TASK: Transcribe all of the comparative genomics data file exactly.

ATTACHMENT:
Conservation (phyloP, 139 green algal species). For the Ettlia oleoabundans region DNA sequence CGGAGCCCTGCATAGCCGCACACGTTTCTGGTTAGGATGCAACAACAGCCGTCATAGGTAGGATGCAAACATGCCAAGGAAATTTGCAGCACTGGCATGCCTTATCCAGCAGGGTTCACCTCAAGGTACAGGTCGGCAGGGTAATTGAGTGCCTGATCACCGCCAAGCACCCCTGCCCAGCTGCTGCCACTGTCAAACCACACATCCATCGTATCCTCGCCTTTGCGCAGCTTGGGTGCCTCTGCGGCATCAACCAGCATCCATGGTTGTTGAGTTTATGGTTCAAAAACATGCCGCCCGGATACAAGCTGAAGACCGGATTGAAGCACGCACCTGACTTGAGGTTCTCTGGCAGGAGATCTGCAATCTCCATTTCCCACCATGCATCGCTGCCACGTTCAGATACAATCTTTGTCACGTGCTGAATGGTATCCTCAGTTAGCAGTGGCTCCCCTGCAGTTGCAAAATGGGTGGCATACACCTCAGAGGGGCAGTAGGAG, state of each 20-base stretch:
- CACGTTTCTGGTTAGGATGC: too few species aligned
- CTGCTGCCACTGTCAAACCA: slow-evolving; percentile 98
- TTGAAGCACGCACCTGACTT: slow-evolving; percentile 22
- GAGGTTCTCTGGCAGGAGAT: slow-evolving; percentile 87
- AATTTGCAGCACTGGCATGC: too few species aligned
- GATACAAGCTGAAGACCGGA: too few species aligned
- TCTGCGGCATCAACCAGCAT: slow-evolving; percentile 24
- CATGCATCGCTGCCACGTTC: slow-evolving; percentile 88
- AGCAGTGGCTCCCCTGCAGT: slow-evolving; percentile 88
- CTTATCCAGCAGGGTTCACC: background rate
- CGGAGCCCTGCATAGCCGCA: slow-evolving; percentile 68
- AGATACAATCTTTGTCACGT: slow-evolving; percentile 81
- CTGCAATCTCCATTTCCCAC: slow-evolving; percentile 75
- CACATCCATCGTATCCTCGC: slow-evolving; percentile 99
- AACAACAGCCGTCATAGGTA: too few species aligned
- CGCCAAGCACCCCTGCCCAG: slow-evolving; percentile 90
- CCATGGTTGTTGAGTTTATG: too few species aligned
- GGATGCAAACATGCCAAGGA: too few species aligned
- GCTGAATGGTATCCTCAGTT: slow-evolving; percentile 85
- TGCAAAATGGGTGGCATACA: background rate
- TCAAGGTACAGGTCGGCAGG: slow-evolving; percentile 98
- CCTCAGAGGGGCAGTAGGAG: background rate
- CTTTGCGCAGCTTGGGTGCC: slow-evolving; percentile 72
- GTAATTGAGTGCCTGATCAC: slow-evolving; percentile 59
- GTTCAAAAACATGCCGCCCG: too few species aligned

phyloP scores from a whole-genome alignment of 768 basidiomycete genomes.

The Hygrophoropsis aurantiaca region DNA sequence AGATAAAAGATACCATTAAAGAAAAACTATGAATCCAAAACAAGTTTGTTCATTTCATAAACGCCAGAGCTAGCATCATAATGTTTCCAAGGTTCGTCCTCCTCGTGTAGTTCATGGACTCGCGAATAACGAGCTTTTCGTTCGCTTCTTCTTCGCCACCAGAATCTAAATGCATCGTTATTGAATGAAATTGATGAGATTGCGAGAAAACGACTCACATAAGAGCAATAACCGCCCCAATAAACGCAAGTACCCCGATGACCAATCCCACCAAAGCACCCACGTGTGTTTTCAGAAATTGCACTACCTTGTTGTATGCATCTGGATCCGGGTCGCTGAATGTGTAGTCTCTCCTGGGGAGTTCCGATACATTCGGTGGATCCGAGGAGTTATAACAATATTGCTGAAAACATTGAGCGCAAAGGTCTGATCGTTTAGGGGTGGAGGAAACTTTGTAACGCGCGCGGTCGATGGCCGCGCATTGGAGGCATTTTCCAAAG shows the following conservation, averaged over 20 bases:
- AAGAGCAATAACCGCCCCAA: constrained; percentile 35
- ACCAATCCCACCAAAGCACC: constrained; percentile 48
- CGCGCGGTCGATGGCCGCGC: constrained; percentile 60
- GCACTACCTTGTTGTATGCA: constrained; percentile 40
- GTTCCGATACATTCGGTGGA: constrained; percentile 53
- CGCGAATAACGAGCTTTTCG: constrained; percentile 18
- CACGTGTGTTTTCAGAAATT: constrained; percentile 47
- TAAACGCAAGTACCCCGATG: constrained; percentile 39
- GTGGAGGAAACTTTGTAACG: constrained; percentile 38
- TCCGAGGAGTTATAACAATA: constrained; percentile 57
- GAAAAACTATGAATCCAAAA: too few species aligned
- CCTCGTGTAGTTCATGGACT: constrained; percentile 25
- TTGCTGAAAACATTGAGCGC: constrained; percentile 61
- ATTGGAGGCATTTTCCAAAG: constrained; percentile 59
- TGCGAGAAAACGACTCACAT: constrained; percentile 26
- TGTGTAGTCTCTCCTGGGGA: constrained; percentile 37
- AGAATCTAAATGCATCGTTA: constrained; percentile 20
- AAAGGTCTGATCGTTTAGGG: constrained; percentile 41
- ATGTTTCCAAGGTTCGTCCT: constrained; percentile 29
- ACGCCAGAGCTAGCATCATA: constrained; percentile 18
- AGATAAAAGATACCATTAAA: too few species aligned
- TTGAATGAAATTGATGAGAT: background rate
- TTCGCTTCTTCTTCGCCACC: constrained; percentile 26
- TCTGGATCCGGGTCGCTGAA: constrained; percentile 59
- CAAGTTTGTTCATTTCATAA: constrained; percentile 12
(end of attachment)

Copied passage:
Conservation (phyloP, 139 green algal species). For the Ettlia oleoabundans region DNA sequence CGGAGCCCTGCATAGCCGCACACGTTTCTGGTTAGGATGCAACAACAGCCGTCATAGGTAGGATGCAAACATGCCAAGGAAATTTGCAGCACTGGCATGCCTTATCCAGCAGGGTTCACCTCAAGGTACAGGTCGGCAGGGTAATTGAGTGCCTGATCACCGCCAAGCACCCCTGCCCAGCTGCTGCCACTGTCAAACCACACATCCATCGTATCCTCGCCTTTGCGCAGCTTGGGTGCCTCTGCGGCATCAACCAGCATCCATGGTTGTTGAGTTTATGGTTCAAAAACATGCCGCCCGGATACAAGCTGAAGACCGGATTGAAGCACGCACCTGACTTGAGGTTCTCTGGCAGGAGATCTGCAATCTCCATTTCCCACCATGCATCGCTGCCACGTTCAGATACAATCTTTGTCACGTGCTGAATGGTATCCTCAGTTAGCAGTGGCTCCCCTGCAGTTGCAAAATGGGTGGCATACACCTCAGAGGGGCAGTAGGAG, state of each 20-base stretch:
- CACGTTTCTGGTTAGGATGC: too few species aligned
- CTGCTGCCACTGTCAAACCA: slow-evolving; percentile 98
- TTGAAGCACGCACCTGACTT: slow-evolving; percentile 22
- GAGGTTCTCTGGCAGGAGAT: slow-evolving; percentile 87
- AATTTGCAGCACTGGCATGC: too few species aligned
- GATACAAGCTGAAGACCGGA: too few species aligned
- TCTGCGGCATCAACCAGCAT: slow-evolving; percentile 24
- CATGCATCGCTGCCACGTTC: slow-evolving; percentile 88
- AGCAGTGGCTCCCCTGCAGT: slow-evolving; percentile 88
- CTTATCCAGCAGGGTTCACC: background rate
- CGGAGCCCTGCATAGCCGCA: slow-evolving; percentile 68
- AGATACAATCTTTGTCACGT: slow-evolving; percentile 81
- CTGCAATCTCCATTTCCCAC: slow-evolving; percentile 75
- CACATCCATCGTATCCTCGC: slow-evolving; percentile 99
- AACAACAGCCGTCATAGGTA: too few species aligned
- CGCCAAGCACCCCTGCCCAG: slow-evolving; percentile 90
- CCATGGTTGTTGAGTTTATG: too few species aligned
- GGATGCAAACATGCCAAGGA: too few species aligned
- GCTGAATGGTATCCTCAGTT: slow-evolving; percentile 85
- TGCAAAATGGGTGGCATACA: background rate
- TCAAGGTACAGGTCGGCAGG: slow-evolving; percentile 98
- CCTCAGAGGGGCAGTAGGAG: background rate
- CTTTGCGCAGCTTGGGTGCC: slow-evolving; percentile 72
- GTAATTGAGTGCCTGATCAC: slow-evolving; percentile 59
- GTTCAAAAACATGCCGCCCG: too few species aligned

phyloP scores from a whole-genome alignment of 768 basidiomycete genomes.

The Hygrophoropsis aurantiaca region DNA sequence AGATAAAAGATACCATTAAAGAAAAACTATGAATCCAAAACAAGTTTGTTCATTTCATAAACGCCAGAGCTAGCATCATAATGTTTCCAAGGTTCGTCCTCCTCGTGTAGTTCATGGACTCGCGAATAACGAGCTTTTCGTTCGCTTCTTCTTCGCCACCAGAATCTAAATGCATCGTTATTGAATGAAATTGATGAGATTGCGAGAAAACGACTCACATAAGAGCAATAACCGCCCCAATAAACGCAAGTACCCCGATGACCAATCCCACCAAAGCACCCACGTGTGTTTTCAGAAATTGCACTACCTTGTTGTATGCATCTGGATCCGGGTCGCTGAATGTGTAGTCTCTCCTGGGGAGTTCCGATACATTCGGTGGATCCGAGGAGTTATAACAATATTGCTGAAAACATTGAGCGCAAAGGTCTGATCGTTTAGGGGTGGAGGAAACTTTGTAACGCGCGCGGTCGATGGCCGCGCATTGGAGGCATTTTCCAAAG shows the following conservation, averaged over 20 bases:
- AAGAGCAATAACCGCCCCAA: constrained; percentile 35
- ACCAATCCCACCAAAGCACC: constrained; percentile 48
- CGCGCGGTCGATGGCCGCGC: constrained; percentile 60
- GCACTACCTTGTTGTATGCA: constrained; percentile 40
- GTTCCGATACATTCGGTGGA: constrained; percentile 53
- CGCGAATAACGAGCTTTTCG: constrained; percentile 18
- CACGTGTGTTTTCAGAAATT: constrained; percentile 47
- TAAACGCAAGTACCCCGATG: constrained; percentile 39
- GTGGAGGAAACTTTGTAACG: constrained; percentile 38
- TCCGAGGAGTTATAACAATA: constrained; percentile 57
- GAAAAACTATGAATCCAAAA: too few species aligned
- CCTCGTGTAGTTCATGGACT: constrained; percentile 25
- TTGCTGAAAACATTGAGCGC: constrained; percentile 61
- ATTGGAGGCATTTTCCAAAG: constrained; percentile 59
- TGCGAGAAAACGACTCACAT: constrained; percentile 26
- TGTGTAGTCTCTCCTGGGGA: constrained; percentile 37
- AGAATCTAAATGCATCGTTA: constrained; percentile 20
- AAAGGTCTGATCGTTTAGGG: constrained; percentile 41
- ATGTTTCCAAGGTTCGTCCT: constrained; percentile 29
- ACGCCAGAGCTAGCATCATA: constrained; percentile 18
- AGATAAAAGATACCATTAAA: too few species aligned
- TTGAATGAAATTGATGAGAT: background rate
- TTCGCTTCTTCTTCGCCACC: constrained; percentile 26
- TCTGGATCCGGGTCGCTGAA: constrained; percentile 59
- CAAGTTTGTTCATTTCATAA: constrained; percentile 12